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To Keep It Safe and Sound

One of the concerns about using genetic data along with medical records information to personalize medicine is how to keep that personal information safe, but still easily accessible for analysis. Cryptographers at a workshop hosted by the University of California, San Diego, tested a homomorphic encryption method that seems promising, reports Nature News' Erika Check Hayden.

This method involves mathematically encrypting data on a local computer and then uploading the encoded form to the cloud where it can be analyzed, Check Hayden notes. Encoded results are then sent back to a local computer, which unscrambles the data. Any data intercepted along the way would be encrypted.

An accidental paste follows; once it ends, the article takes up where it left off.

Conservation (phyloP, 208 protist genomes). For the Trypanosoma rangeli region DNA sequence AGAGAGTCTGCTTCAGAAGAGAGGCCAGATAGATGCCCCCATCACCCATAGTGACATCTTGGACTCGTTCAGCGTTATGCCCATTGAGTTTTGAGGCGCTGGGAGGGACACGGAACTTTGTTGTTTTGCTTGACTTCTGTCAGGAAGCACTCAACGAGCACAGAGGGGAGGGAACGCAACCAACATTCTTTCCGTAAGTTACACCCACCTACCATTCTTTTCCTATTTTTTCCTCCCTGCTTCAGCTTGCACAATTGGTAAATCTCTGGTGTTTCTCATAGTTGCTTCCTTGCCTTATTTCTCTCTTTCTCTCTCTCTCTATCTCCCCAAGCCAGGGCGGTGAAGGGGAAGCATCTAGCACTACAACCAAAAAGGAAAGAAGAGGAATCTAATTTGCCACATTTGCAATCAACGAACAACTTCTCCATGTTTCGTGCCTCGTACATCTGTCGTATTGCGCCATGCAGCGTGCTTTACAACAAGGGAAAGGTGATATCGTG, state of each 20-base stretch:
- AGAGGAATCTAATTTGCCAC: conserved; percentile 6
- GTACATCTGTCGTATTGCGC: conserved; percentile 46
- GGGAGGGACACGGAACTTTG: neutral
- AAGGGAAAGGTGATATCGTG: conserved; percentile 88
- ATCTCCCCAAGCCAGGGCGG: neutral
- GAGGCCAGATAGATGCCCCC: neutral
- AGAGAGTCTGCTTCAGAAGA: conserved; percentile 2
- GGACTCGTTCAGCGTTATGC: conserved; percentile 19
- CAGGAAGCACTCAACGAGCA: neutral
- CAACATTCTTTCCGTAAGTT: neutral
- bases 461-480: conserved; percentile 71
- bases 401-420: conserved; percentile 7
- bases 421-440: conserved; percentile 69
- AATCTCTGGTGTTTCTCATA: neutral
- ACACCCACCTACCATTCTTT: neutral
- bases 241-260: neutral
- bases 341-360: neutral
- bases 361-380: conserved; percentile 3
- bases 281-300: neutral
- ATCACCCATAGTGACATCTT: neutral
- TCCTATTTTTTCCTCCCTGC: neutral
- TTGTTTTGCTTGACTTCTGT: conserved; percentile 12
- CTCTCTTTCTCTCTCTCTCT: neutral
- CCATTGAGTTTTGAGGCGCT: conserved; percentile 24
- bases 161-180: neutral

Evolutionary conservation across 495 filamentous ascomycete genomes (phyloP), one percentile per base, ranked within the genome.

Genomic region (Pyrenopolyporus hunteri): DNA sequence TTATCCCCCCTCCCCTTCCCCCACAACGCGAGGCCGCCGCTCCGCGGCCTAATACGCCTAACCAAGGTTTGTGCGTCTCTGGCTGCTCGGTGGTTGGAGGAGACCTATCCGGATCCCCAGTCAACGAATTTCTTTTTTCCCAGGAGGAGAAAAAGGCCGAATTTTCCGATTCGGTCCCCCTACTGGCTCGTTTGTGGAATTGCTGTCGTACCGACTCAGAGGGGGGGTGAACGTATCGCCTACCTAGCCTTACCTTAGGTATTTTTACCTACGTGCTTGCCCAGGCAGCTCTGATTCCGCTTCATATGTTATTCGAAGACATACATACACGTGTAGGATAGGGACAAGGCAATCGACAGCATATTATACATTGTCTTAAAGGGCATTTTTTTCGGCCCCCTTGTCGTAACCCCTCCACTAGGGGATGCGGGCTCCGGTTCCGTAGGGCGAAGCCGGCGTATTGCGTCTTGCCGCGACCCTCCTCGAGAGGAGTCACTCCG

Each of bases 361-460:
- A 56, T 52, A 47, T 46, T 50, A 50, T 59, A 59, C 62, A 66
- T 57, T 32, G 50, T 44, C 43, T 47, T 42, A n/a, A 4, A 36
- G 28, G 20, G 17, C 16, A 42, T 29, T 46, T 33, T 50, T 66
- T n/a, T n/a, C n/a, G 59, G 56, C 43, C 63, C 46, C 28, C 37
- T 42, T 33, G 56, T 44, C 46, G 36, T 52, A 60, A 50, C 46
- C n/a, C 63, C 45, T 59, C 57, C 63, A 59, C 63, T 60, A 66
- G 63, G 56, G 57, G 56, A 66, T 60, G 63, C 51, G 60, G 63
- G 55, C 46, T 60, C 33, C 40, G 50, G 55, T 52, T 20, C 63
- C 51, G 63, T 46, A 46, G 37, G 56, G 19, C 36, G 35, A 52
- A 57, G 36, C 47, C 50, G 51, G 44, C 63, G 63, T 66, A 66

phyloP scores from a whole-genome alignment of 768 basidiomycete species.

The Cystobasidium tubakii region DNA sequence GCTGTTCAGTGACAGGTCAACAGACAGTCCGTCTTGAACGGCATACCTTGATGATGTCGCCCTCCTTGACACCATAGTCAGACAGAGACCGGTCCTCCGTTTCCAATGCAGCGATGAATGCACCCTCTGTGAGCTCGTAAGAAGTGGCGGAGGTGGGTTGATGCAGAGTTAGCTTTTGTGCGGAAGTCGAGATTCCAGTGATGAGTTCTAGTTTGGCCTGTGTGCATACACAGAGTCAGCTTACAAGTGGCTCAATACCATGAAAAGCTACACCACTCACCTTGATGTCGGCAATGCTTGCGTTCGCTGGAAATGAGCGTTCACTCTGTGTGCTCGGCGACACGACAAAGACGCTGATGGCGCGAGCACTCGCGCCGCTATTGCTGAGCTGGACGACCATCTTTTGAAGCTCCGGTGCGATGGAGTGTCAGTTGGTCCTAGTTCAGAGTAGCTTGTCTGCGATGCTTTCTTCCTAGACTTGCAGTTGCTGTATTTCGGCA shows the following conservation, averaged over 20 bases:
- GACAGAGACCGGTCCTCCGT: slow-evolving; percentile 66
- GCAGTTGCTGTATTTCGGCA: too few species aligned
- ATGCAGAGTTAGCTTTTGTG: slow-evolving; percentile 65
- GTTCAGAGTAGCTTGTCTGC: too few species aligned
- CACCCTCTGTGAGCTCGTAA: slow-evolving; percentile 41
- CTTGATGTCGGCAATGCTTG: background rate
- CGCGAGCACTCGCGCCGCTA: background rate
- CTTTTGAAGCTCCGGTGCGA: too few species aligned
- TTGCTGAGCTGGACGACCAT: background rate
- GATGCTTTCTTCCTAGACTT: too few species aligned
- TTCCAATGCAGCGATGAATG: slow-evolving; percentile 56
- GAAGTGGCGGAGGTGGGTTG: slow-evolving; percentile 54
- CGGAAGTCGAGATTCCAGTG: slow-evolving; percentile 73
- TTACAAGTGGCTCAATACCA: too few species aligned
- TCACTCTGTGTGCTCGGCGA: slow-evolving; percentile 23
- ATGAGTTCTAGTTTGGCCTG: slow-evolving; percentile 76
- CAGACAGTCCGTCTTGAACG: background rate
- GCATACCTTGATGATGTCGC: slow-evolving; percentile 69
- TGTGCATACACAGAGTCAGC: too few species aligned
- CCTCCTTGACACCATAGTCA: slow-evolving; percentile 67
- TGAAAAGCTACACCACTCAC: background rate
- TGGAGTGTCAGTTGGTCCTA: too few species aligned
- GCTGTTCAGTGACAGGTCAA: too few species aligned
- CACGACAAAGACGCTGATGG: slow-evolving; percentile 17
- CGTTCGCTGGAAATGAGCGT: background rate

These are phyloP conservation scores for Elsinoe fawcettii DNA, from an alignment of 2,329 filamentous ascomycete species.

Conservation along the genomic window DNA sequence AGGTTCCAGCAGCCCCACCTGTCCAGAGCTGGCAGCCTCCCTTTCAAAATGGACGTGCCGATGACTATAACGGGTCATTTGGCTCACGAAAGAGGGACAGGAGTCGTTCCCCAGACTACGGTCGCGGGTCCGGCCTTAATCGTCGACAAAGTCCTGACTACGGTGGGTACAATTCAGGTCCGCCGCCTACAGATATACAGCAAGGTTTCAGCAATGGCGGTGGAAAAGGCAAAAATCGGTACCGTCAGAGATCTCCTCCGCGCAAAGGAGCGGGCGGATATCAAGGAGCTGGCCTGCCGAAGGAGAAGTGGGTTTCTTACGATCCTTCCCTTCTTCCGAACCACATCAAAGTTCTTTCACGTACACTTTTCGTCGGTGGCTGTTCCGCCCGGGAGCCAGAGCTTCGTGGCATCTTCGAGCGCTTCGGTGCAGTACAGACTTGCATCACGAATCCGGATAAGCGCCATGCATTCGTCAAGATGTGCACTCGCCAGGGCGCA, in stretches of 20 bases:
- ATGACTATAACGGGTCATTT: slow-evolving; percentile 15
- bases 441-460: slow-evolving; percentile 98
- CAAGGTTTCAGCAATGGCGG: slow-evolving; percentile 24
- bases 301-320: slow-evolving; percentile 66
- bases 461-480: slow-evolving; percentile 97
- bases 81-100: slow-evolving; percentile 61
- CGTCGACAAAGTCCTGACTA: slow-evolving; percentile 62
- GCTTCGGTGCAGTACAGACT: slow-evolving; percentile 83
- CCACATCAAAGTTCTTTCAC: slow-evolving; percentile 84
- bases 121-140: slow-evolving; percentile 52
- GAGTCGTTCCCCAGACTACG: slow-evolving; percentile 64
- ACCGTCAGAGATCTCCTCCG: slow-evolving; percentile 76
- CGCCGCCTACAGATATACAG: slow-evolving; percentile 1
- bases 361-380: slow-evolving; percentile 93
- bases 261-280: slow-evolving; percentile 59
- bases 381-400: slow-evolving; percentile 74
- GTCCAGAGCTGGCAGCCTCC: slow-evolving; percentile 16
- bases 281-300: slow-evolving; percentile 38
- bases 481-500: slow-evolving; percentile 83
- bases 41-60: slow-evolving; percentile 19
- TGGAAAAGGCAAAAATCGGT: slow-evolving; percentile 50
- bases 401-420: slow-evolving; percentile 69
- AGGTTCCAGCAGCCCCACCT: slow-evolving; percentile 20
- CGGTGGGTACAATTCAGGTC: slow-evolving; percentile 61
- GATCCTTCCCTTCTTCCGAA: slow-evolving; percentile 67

She notes that this idea dates back to 1978, but remained largely theoretical until 2009 when IBM Thomas J. Watson Research Center's Craig Gentry showed that computational analyses could be carried out on homomorphically encrypted data.

At the UCSD workshop, cryptographers showed that such an approach could analyze data from 400 people within about 10 minutes and pinpoint a variant associated with disease from among few hundred loci. Analysis of larger datasets and more base pairs wasn't always possible, Check Hayden says, and it could take a lot of computer memory, time, or money.

While the workshop organizers find the approach promising, others say it might not provide enough protection for the data or allow researchers and clinicians to perform all the analyses they want. US National Center for Biotechnology Information's Steven Sherry, for instance, prefers restricting data access to a select few people who have agreed to follow certain regulations on how the data may be used.

The Scan

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